The compressor manufacturer and a major chiller manufacturer teamed up to develop a line of ARI-certified watercooled chillers, which were expected to be introduced in January 2004. The combination of flooded-evaporator technology and an oil-free system has allowed very close approaches and, subsequently, enhanced performance. The integrated VFD allows excellent part-load performance as power consumption drops off, depending on the head relief, near the cube root of the shaft speed. The compressor includes wheels tuned for water-cooled duty in the dual-compressor format, which further enhances part-load performance. Tested in accordance with ARI Standard 550/590-98, Water Chilling Packages Using the Vapor Compression Cycle, a 150-ton (nominal) chiller has a fullload performance of 0.629 KW per ton (5.6 COP) and an IPLV of 0.375 KW per ton (9.4 COP). All IPLVs are weighted for standard operating conditions and the time spent at those conditions. Specific operating points for a 150-ton nominal-capacity chiller are shown in Figure 3.



vibration. The magnetic bearings create an air buffer that prevents the only major moving part--the motor rotor--from transmitting vibration to the structure. Similarly, sound levels are extremely low, primarily because of refrigerant-gas movement through the compressor and the rest of the refrigeration system. There are no tonal issues, such as those found with some screw compressors, and the noise occurs in the higher octave bands, where it is easier to attenuate. When two magnetic-bearing compressors were integrated into a chiller, the sound pressure was 77 dBA at 3.3 ft under ARI Standard 575-94, Method of Measuring Machinery Sound Within an Equipment Space.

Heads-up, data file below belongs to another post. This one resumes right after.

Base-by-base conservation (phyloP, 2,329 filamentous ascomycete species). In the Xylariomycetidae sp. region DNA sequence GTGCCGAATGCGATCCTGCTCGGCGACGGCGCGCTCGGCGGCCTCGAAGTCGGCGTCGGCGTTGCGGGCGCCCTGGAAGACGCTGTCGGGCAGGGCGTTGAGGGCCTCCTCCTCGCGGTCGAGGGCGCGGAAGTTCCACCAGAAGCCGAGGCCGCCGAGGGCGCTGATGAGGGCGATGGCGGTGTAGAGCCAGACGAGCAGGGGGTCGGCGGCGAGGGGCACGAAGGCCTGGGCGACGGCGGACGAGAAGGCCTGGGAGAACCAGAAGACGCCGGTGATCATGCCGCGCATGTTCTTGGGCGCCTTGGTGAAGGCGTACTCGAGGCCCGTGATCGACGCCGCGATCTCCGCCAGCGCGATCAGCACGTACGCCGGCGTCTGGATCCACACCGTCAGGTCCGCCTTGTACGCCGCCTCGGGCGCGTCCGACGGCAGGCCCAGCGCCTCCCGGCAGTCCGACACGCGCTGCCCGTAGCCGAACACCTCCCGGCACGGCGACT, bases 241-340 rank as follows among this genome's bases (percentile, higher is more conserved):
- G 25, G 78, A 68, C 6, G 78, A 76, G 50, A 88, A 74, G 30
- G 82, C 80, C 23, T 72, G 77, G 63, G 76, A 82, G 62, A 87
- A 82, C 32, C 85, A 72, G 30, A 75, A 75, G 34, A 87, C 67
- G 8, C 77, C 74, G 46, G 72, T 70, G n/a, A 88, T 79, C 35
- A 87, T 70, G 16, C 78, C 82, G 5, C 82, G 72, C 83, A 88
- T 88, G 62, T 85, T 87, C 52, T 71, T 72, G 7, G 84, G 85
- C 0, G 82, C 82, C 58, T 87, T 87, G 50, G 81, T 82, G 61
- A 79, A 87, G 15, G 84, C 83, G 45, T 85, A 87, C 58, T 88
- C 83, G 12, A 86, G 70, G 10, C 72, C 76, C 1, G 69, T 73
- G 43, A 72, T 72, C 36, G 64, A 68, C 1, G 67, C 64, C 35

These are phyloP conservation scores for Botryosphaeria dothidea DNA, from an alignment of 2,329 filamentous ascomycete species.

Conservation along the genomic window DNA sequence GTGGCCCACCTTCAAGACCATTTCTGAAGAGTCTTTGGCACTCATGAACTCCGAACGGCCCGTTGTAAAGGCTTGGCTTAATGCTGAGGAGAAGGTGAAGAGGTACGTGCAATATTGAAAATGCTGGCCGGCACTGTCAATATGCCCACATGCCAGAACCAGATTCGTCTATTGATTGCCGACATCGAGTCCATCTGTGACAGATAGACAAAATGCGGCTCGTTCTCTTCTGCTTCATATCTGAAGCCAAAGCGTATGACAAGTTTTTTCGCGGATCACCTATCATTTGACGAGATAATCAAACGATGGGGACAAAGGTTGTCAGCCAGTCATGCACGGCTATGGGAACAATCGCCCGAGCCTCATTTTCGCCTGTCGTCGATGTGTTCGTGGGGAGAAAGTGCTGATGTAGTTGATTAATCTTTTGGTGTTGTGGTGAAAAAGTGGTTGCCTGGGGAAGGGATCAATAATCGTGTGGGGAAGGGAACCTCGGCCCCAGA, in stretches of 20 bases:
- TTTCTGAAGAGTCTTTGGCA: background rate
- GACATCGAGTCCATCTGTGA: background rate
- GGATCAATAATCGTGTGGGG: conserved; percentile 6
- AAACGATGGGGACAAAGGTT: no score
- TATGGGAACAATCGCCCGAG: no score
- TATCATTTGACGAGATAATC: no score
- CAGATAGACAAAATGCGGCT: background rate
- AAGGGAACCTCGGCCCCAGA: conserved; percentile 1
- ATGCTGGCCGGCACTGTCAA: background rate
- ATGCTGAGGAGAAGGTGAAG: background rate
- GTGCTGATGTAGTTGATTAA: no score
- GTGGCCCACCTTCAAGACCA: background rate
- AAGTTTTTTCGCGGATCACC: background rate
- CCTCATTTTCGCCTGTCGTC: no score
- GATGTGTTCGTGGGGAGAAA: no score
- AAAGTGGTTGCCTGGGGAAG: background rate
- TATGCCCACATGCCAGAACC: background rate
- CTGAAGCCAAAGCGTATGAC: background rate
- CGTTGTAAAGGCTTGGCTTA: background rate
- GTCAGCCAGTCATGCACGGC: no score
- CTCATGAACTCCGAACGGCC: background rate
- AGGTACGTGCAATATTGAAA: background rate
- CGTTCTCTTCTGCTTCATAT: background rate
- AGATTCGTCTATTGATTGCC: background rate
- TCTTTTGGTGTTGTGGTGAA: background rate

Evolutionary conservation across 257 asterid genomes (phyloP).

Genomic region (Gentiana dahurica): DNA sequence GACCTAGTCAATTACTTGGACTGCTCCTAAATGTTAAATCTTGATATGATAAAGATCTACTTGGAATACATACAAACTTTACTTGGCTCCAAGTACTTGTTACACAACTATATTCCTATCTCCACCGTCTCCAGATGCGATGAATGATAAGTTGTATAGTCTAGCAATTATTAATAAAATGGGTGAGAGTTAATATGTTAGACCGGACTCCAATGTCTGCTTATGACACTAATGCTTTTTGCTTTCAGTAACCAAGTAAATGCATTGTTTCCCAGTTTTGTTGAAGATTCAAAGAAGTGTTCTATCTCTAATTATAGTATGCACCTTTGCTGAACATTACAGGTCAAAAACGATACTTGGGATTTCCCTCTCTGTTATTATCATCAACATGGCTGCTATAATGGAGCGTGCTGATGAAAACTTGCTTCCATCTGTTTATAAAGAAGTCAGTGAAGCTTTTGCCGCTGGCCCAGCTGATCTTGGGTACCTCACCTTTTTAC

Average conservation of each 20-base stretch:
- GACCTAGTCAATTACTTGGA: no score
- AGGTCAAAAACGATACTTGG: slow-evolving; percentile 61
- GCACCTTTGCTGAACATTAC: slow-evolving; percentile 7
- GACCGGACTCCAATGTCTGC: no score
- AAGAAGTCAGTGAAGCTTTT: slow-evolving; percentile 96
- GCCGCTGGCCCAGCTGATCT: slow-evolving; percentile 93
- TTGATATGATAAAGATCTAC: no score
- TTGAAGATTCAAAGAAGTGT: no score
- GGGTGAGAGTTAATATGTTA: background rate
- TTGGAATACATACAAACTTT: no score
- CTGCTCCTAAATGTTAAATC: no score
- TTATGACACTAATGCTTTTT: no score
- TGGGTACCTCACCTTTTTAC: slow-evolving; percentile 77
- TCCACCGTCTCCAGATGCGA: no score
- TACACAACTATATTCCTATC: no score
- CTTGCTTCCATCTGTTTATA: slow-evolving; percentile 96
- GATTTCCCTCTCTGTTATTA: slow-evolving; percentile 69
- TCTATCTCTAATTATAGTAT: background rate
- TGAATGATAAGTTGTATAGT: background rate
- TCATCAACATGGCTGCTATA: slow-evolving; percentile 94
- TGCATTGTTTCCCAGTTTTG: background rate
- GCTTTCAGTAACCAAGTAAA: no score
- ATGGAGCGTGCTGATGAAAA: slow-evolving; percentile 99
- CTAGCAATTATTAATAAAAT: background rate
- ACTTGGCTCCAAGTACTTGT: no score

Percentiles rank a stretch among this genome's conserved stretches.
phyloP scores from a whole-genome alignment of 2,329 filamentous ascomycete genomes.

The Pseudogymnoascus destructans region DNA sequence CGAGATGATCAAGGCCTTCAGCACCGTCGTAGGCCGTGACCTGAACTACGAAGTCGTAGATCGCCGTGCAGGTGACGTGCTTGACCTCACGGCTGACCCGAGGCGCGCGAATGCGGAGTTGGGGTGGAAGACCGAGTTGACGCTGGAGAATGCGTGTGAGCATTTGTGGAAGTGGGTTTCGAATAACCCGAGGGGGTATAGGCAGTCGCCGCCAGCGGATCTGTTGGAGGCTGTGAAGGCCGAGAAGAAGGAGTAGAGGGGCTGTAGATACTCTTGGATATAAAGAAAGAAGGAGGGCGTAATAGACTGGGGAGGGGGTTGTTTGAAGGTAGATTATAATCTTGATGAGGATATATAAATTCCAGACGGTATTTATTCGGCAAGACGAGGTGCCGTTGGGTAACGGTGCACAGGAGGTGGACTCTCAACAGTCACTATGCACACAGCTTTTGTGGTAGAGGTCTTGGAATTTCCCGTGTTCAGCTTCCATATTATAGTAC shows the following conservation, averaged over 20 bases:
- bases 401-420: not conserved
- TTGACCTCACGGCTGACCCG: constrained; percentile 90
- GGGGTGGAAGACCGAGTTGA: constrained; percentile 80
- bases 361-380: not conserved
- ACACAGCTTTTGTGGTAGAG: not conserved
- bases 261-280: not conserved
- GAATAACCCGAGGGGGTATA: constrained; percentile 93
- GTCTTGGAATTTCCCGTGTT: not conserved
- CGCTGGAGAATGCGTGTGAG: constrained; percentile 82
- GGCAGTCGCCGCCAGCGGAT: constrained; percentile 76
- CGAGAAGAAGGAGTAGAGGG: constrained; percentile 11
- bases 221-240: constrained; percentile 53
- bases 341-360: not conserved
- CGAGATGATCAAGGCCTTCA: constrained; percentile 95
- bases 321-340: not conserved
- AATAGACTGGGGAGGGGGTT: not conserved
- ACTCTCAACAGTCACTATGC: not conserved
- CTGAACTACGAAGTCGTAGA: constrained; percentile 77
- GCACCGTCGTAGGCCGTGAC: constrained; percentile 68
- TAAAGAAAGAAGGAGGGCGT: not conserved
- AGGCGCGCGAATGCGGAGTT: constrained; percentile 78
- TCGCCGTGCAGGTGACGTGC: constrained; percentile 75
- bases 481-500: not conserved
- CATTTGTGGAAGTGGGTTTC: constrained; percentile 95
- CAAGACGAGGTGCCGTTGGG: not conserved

Location Machines Building type Square footage Design cooling load (tons) Annual cooling ton-hours On-peak charge Off-peak charge Summer demand Winter demand Capital-cost difference Interest rate Energy savings Simple payback

Phoenix Reciprocating vs magnetic-bearing Three-story office 58,200 150 241,121 6 cents per KWH 6 cents per KWH $1.75 per KW $1.75 per KW $18,000 6 percent $5,197 3.46 years

Chicago Reciprocating vs magnetic-bearing Three-story office 69,000 149 116,256 5 cents per KWH 2.1 cents per KWH $16.41 per KW $12.85 per KW $18,000 6 percent $5,035 3.57 years

Tampa, Fla. Reciprocating vs magnetic-bearing Three-story office 67,800 150 312,305

New York Centrifugal vs. magnetic-bearing Three-story office 69,600 150 119,521